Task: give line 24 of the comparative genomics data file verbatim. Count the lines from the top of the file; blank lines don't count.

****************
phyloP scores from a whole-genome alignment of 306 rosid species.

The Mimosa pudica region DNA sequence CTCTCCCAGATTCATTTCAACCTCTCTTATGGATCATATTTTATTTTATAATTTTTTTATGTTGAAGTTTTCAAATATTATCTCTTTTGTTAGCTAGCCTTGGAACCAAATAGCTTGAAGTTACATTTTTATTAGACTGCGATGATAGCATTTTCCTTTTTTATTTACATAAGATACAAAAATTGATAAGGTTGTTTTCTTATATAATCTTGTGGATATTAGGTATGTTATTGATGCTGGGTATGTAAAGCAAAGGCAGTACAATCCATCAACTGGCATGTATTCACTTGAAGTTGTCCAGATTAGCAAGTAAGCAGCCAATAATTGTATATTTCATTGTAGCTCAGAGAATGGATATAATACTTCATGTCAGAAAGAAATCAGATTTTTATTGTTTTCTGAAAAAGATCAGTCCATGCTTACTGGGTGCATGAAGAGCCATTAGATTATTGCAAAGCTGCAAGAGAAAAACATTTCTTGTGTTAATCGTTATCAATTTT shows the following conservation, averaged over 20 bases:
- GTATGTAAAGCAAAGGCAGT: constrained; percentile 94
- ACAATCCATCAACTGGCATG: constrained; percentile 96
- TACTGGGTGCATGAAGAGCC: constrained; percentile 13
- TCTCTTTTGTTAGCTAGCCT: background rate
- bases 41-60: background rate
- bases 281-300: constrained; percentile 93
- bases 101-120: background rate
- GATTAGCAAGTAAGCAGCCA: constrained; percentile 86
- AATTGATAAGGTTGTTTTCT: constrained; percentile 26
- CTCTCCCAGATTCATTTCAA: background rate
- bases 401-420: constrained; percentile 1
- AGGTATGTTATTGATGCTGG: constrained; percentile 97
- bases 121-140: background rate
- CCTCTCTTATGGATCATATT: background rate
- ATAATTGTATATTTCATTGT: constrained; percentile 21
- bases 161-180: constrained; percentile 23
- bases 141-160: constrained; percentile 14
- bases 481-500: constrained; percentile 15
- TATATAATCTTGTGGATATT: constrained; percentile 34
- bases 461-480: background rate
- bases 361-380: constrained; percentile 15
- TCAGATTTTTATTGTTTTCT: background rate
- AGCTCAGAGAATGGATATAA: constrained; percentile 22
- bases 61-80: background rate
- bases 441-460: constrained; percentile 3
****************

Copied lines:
- TCAGATTTTTATTGTTTTCT: background rate